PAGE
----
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DNA profiling bill: Not just for dead bodies?

Morgue. Copyright: unkreatives / 123RF Stock Photo
Interior of a morgue.

The upcoming parliament session is expected to contain a bill allowing for the DNA profiling of unidentified bodies and missing people.

However, with consistent complaints of health insurance companies discriminating against those with genetic conditions, would many be reluctant about any kind of DNA profiling system?

The intention of the bill thus far only extends to unidentified bodies. For the time being this should alleviate any fears of use by health insurance companies looking to exclude those with pre-existing conditions.

Thousands of unidentified bodies are disposed of in India every year. With no genetic database in place these people are often not linked to any missing persons report, or identified by family members. This leaves a fruitless hope for the family who continue to search for their loved ones, as well as potentially wasting police resources in continuing a search.

Up to 40,000 people go missing every year in India according to the Lokniti Foundation. This figure includes many children and mentally disabled people. The Lokniti Foundation believes that by creating this genetic database of missing people and bodies, more will be identified by the families and the situations finally brought to a close.

The bodies could be identified even after disposal by checking the DNA record against that of family members who could voluntarily come forward for a DNA test to compare against the database.

A commission set up to formulate the bill has stressed the right to privacy, as the potential for the leak of genetic information could have considerable effects on the provision of healthcare. Similar privacy-related concerns have arisen in relation to Aadhaar, the Centre’s biometric identification database.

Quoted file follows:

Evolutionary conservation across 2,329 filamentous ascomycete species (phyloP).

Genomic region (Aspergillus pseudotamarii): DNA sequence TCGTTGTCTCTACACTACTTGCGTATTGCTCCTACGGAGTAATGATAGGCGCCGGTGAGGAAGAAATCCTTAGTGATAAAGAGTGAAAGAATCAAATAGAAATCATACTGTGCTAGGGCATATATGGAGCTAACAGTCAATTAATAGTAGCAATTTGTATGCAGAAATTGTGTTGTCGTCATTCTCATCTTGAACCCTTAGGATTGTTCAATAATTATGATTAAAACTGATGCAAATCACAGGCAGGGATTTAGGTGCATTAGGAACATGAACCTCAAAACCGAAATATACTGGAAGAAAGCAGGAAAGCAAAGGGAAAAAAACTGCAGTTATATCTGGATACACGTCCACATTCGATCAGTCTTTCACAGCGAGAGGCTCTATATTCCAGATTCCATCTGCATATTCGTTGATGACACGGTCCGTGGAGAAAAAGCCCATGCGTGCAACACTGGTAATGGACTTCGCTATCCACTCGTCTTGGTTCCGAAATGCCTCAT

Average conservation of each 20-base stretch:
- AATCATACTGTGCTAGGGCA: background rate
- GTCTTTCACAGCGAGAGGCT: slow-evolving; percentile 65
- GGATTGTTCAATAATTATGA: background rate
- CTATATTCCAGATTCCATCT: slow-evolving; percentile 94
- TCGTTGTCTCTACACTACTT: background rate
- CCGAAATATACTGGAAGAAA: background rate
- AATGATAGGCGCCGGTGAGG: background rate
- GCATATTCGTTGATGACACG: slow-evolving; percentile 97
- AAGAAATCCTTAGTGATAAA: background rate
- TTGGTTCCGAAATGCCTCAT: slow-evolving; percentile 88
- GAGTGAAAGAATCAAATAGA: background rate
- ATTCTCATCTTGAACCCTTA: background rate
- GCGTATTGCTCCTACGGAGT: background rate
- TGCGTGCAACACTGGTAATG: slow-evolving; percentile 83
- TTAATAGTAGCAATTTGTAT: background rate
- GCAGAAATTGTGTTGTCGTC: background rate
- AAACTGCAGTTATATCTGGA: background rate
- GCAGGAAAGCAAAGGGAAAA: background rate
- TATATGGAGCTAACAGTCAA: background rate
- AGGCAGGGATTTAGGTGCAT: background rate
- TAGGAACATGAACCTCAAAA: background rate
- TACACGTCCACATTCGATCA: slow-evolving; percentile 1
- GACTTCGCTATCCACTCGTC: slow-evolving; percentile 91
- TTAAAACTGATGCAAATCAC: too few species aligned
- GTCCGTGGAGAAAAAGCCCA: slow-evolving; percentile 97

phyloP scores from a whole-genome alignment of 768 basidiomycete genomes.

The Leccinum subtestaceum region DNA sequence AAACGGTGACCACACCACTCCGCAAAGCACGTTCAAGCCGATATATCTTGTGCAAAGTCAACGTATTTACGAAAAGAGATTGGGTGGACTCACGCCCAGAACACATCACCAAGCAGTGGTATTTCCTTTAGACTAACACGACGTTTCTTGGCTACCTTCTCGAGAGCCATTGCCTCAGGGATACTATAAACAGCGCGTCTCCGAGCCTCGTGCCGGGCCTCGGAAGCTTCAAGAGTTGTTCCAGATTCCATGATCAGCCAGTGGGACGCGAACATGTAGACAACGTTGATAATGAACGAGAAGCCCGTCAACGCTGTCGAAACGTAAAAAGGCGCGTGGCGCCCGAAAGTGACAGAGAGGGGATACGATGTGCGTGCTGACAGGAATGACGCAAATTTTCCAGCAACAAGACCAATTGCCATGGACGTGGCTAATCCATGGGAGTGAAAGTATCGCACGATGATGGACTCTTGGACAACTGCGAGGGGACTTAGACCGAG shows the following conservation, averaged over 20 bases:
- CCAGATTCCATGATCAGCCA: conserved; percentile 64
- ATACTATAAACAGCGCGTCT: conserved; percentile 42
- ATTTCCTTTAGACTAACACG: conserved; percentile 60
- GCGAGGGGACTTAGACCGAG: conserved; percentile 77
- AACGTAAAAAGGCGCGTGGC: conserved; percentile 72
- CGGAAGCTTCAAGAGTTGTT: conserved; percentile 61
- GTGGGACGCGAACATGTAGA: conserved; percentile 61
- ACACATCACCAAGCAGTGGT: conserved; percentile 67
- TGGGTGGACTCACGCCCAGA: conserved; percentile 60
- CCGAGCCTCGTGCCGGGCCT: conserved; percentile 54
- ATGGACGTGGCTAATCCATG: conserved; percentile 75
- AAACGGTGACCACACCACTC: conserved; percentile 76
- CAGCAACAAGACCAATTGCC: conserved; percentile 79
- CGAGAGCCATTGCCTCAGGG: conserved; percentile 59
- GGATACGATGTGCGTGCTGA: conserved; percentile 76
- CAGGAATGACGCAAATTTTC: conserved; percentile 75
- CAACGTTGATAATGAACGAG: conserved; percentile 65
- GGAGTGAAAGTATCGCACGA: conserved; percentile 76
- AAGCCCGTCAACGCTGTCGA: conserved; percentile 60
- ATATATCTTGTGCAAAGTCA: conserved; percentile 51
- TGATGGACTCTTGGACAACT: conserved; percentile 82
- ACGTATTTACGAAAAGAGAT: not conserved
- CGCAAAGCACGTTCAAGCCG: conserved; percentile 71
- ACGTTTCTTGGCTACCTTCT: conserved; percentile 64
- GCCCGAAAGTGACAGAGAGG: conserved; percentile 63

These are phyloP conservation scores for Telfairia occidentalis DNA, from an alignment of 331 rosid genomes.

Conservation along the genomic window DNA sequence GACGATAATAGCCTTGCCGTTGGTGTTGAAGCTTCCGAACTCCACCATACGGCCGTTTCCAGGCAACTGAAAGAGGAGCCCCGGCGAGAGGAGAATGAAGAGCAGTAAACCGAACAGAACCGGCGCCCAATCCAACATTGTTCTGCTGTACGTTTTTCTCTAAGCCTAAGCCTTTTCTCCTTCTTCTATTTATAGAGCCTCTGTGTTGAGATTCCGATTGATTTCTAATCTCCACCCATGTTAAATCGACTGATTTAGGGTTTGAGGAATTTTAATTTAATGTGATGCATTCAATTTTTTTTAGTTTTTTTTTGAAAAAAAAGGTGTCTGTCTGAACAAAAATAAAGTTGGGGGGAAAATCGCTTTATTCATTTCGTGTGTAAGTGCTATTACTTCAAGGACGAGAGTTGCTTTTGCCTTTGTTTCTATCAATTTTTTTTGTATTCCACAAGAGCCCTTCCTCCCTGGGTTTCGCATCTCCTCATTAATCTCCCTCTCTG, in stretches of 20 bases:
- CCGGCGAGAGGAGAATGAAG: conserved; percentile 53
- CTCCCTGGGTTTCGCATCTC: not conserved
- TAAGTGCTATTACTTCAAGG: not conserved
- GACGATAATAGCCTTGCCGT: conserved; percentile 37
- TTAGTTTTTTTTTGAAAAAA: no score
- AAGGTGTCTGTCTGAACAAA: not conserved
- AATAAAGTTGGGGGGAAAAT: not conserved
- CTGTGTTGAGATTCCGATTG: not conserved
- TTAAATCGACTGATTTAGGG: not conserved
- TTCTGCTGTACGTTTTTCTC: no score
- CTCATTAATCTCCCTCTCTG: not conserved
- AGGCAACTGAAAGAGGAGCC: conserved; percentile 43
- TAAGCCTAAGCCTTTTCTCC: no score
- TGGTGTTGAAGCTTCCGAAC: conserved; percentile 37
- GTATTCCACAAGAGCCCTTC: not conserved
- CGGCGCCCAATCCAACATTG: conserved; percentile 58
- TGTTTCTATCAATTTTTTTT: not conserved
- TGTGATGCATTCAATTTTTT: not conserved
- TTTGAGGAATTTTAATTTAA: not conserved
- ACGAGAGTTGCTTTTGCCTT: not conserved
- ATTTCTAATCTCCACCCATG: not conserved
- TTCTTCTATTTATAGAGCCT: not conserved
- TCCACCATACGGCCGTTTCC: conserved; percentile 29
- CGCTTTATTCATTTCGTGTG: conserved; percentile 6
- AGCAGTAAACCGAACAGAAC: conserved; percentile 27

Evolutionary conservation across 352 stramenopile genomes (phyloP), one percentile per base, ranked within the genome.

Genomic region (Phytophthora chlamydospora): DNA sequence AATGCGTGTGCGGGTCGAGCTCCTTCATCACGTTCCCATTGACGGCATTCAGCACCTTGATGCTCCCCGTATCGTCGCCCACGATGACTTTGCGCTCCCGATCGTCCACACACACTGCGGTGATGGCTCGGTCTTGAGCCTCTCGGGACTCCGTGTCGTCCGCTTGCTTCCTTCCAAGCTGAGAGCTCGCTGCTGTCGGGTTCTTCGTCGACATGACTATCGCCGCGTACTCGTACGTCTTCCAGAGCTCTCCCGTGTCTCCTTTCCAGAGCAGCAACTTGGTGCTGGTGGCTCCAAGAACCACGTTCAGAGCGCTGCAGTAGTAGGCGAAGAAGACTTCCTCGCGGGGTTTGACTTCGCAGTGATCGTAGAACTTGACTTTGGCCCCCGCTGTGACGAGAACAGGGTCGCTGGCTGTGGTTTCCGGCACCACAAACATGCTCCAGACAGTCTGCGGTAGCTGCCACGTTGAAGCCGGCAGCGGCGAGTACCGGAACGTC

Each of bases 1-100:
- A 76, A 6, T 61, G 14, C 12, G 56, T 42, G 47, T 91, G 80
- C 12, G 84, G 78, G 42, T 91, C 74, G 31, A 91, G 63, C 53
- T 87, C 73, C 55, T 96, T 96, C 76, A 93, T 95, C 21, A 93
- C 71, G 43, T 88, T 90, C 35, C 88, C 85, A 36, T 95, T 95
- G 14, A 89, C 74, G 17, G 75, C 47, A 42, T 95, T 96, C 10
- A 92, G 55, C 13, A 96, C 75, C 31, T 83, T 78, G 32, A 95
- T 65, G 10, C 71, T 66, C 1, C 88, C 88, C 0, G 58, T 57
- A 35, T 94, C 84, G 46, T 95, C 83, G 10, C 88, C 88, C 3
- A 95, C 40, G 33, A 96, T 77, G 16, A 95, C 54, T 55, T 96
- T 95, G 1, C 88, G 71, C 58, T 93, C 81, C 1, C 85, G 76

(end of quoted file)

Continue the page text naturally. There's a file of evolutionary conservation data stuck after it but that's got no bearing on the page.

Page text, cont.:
A recent court case — in which a man was denied insurance payouts due to his pre-existing hypertrophic obstructive cardiomyopathy — was settled in favour of the patient. The court determined that, without genetic testing, the condition may not entirely be caused by genetics, and so the insurance company was not within their right to deny him a payout.

If genetic testing were  linked to the Aadhaar scheme, for example, this case may have fallen in favour of the insurance company. By establishing that a condition is entirely genetically derived, an individual may be denied health insurance by many companies. This could severely limit the patient’s ability to avail healthcare services. However, by establishing a genetic cause to a condition, treatment options can be far more targeted and therefore more effective.

DNA profiling has a considerable amount of potential to improve the provision of healthcare. The information that profiling a person could reveal is, however, sensitive, and should be kept private at the person’s discretion. It is to this end that one of the recommendations within the bill regarding missing people (who may still be alive) is that “DNA profiling would be undertaken exclusively for identification of a person and would not be used to extract any other information”.

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